NSBORO student Covid screening is currently in Pilot phase

Above: NSBORO is piloting a Covid screening program for students. Last night, the administration and School Committee discussed that many parents who haven’t signed up yet may not realize that samples aren’t uncomfortable to collect. (image from prior NSBORO communications)

Last week, I shared the Northborough and Public Schools of Southborough’s update on its Covid screening program for students. The district’s February 5th newsletter stated the program would begin in early March. Apparently, that referred to the district-wide rollout. A pilot of the program already launched this week at four of the district’s schools.

The free screening is taking place at Woodward and Neary elementary schools in Southborough and two Northborough schools. The news was shared with Southborough School Committee members during last night’s meeting.

In the update, Wellness Director Mary Ellen Duggan said she hopes to be able to expand the pilot to more schools the last week of February. They are targeting the first week of March for implementation at all ten schools. (Plans to increase in-person learning in K-8 schools later in March will be voted on in tonight’s special joint meeting of the Southborough and Northborough School Committees.)

Superintendent Gregory Martineau noted that Tuesday’s snow storm, shifting that day to remote only learning, did complicate the launch. Asked about the enrollment percentages (about 50%), Duggan clarified that those numbers include SARP (remote only) students. There were no figures available last night on the percent of Hybrid students participating at the schools.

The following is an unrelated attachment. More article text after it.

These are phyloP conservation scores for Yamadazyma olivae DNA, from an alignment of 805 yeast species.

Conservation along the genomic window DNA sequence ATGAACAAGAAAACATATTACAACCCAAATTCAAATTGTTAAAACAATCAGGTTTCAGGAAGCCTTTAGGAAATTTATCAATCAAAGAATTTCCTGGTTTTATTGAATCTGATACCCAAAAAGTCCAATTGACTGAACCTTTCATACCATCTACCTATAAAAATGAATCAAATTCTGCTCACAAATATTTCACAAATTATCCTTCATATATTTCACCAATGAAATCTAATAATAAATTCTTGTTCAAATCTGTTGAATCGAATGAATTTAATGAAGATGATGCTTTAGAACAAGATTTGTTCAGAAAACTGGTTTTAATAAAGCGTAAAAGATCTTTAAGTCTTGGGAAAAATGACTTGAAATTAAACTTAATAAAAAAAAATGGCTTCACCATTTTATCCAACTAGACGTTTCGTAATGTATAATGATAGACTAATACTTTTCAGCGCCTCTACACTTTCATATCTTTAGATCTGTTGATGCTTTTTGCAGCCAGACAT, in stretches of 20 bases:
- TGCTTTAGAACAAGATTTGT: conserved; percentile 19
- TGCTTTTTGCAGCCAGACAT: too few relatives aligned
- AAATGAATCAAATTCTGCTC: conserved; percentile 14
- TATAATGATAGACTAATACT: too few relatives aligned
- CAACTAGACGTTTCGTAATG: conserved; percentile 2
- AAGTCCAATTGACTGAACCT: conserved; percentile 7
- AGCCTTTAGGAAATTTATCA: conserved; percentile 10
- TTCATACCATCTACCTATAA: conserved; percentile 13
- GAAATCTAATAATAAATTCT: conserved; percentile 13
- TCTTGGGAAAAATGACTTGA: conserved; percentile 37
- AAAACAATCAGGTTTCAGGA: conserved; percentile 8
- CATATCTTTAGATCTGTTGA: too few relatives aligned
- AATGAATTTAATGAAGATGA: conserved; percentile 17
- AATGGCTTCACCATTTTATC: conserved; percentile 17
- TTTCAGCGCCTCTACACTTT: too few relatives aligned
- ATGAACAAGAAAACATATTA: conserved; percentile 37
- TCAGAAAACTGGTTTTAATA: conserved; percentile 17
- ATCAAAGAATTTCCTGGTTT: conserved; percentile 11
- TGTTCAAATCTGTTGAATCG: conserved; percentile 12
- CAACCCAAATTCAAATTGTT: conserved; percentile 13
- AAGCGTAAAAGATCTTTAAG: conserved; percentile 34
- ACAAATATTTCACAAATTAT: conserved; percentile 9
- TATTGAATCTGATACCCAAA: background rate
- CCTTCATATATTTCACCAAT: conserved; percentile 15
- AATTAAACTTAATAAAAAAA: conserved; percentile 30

Duggan said that getting the required initial consent forms makes the first week of the program more difficult. After that, the process should be smoother. In discussions about ways to better inform and convince parents to participate, she opined that word of mouth between parents will be the most effective. The administration also noted that communications from principals and teachers get more attention from parents than the district-wide announcements.

School Committee member Jessica Devine suggested that communications should clearly highlight that the test doesn’t require pushing the swab far up children’s nostrils. Referring to tests early in the pandemic that put uncomfortable/painful pressure on eyeballs, she indicated parents might not realize how easy the samples are to take.

Upon questioning about the response time for the pooled-testing screening program, Duggan said results came back by midnight on Saturday for swabs she shipped out last Friday. (It appears she was referring to staff swabs, since this is the first week of the student screening pilot.)

In addition to the pooled screening of asymptomatic students and staff, the district has made available dedicated testing for those with symptoms.

Duggan also informed the Committee that she will be enhancing the district’s weekly Dashboard to include more details. One of the new data points will be information on any possible in-school transmissions at any NSBORO schools. (Currently, parents only receive information about the schools their children attend.)

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